Return of the Kings on the Elwha


Spawning king salmon have been sighted twice upriver from the former dam sites on
the newly free Elwha River on the Olympic Peninsula.

photo courtesy U.S. Geological Survey

By their very nature, dam-removal projects require a certain amount of faith. Fisheries biologists can guess how fish stocks will react to freed sections of river, but no one really knows if the fish will come back—especially if they have been gone for almost a century. The recent destruction of two dams on Washington’s Elwha River is a case in point. But in this situation, it seems that, if biologists’ predictions were wrong, it’s that they underestimated the speed of recovery.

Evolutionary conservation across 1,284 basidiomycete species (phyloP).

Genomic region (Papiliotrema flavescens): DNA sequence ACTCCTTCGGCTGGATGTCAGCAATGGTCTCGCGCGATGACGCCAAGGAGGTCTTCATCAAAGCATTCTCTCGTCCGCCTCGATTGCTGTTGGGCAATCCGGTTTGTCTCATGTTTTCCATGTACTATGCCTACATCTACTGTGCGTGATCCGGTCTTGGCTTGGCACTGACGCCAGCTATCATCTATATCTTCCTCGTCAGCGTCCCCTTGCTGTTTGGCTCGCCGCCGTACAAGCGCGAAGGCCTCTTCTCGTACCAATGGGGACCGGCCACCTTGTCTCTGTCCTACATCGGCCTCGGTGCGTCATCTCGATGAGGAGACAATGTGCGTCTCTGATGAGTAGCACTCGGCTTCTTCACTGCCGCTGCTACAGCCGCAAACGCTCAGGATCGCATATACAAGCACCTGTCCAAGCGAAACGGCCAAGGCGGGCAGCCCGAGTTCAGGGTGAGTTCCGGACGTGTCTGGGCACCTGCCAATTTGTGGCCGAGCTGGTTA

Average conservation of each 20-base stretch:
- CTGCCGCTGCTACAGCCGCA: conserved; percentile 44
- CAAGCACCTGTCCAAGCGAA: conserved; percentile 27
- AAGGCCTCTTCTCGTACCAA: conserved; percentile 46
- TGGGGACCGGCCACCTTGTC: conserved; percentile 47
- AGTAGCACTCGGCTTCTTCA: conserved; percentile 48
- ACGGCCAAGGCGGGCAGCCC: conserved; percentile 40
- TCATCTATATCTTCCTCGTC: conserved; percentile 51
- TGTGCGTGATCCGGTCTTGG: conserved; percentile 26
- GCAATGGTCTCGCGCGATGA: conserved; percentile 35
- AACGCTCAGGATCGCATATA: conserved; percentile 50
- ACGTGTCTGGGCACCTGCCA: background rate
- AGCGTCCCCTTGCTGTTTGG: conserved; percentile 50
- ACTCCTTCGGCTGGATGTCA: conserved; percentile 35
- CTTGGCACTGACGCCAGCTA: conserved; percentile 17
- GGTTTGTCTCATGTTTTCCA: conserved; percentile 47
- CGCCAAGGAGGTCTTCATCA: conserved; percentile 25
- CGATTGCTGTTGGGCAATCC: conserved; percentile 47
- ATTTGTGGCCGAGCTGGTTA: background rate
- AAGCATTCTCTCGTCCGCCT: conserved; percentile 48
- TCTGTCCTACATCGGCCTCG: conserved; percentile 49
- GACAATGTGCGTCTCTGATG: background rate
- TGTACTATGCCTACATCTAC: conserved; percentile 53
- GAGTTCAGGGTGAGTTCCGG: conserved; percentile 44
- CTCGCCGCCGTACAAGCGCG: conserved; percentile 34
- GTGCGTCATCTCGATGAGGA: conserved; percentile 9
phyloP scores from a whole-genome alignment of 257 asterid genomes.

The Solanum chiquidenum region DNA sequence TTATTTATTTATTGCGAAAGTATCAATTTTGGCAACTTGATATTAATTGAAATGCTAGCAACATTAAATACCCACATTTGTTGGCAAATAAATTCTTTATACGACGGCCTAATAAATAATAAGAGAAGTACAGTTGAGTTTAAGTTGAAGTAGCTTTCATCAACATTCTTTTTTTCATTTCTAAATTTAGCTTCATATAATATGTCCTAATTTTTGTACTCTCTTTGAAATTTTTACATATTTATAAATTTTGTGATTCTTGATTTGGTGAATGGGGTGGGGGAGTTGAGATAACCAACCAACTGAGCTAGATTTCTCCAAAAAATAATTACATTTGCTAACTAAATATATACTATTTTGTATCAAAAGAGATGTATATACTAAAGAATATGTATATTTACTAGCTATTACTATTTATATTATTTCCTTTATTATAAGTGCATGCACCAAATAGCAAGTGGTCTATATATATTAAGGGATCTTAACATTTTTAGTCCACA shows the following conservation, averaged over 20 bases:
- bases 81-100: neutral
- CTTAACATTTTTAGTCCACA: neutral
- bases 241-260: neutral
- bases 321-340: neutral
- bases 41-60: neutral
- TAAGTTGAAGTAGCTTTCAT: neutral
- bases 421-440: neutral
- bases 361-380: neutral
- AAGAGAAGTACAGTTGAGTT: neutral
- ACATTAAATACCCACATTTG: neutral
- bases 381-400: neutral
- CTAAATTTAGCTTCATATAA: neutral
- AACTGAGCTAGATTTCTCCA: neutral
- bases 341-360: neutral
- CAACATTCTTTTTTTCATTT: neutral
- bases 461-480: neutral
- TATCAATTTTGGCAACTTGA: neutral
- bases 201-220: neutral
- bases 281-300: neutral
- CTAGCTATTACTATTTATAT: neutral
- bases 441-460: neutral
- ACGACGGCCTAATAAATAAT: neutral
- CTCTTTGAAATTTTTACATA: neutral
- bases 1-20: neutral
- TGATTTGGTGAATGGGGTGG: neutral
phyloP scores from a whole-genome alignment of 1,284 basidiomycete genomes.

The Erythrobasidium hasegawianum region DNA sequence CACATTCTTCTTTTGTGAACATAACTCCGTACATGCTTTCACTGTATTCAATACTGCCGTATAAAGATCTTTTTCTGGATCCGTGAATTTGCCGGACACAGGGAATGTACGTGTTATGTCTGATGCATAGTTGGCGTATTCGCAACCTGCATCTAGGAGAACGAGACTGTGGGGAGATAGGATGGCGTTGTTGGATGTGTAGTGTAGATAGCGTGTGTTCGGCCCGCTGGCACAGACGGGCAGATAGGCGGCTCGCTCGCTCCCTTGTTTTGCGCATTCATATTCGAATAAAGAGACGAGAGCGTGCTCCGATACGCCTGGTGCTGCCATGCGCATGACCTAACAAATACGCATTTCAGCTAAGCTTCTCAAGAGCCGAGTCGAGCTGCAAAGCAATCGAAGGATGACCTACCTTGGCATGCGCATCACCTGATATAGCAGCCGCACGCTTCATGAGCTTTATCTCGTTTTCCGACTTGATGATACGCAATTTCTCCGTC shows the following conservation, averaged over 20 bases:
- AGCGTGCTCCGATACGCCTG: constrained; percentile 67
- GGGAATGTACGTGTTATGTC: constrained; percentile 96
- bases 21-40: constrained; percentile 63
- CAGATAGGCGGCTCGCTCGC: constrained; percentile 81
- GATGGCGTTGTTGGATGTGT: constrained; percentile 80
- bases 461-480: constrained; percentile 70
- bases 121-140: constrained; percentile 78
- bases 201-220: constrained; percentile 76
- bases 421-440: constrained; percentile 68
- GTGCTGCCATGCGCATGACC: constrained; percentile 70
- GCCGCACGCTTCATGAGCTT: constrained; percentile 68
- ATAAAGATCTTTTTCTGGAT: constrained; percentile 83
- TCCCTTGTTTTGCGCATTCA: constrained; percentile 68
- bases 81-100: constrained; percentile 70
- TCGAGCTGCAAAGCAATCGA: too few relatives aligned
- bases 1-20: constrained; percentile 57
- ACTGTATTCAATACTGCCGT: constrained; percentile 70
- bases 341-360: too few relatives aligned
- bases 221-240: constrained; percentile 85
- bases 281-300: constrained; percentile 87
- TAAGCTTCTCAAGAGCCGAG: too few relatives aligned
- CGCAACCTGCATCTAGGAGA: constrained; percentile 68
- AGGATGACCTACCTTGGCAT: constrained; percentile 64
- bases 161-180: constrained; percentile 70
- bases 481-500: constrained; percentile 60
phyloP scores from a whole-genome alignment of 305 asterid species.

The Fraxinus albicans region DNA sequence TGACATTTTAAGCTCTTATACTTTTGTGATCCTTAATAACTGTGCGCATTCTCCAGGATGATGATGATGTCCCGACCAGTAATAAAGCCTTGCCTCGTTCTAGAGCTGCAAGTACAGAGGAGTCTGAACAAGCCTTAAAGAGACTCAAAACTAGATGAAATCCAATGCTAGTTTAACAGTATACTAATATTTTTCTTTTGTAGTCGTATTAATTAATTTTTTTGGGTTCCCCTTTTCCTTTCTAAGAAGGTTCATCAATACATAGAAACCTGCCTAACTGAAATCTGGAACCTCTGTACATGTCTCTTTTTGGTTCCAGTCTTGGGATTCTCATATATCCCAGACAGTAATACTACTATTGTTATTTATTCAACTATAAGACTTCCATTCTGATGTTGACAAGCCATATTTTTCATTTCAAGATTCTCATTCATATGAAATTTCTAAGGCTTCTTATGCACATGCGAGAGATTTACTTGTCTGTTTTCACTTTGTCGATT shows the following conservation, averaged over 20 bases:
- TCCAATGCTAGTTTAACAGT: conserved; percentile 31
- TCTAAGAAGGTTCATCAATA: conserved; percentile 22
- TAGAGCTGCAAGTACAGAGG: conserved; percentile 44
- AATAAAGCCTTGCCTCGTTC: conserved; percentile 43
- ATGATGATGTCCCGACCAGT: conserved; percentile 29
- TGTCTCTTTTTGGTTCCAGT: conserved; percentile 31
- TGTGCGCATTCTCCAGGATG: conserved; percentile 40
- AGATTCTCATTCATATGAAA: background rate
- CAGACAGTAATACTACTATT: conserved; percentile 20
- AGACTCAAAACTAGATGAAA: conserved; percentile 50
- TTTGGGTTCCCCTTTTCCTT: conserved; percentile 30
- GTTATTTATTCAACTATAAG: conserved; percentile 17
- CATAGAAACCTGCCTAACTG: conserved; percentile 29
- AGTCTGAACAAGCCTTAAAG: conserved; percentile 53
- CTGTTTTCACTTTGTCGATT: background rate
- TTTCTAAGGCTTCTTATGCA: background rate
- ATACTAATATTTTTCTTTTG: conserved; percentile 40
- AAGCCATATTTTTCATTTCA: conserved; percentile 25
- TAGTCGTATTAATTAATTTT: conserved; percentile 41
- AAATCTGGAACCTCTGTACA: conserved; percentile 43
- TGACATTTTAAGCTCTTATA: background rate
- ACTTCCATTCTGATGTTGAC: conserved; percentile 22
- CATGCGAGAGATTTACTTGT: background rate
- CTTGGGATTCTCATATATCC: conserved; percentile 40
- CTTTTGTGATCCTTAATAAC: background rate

We reported last month that
steelhead were discovered
upstream from the dams well before they were expected, and now there’s other great news:

[L]ess than five months after the removal of the Elwha Dam, adult Chinook (king) salmon were observed in Olympic National Park.These are the first observed Elwha River salmon to naturally migrate into the park.When the Elwha Dam became operational in 1913, twenty-five years before the establishment of the park, over 70 miles of habitat were blocked to fish passage.

It is quite clear to all involved that the restoration of anadromous fishes in the Elwha system is underway.

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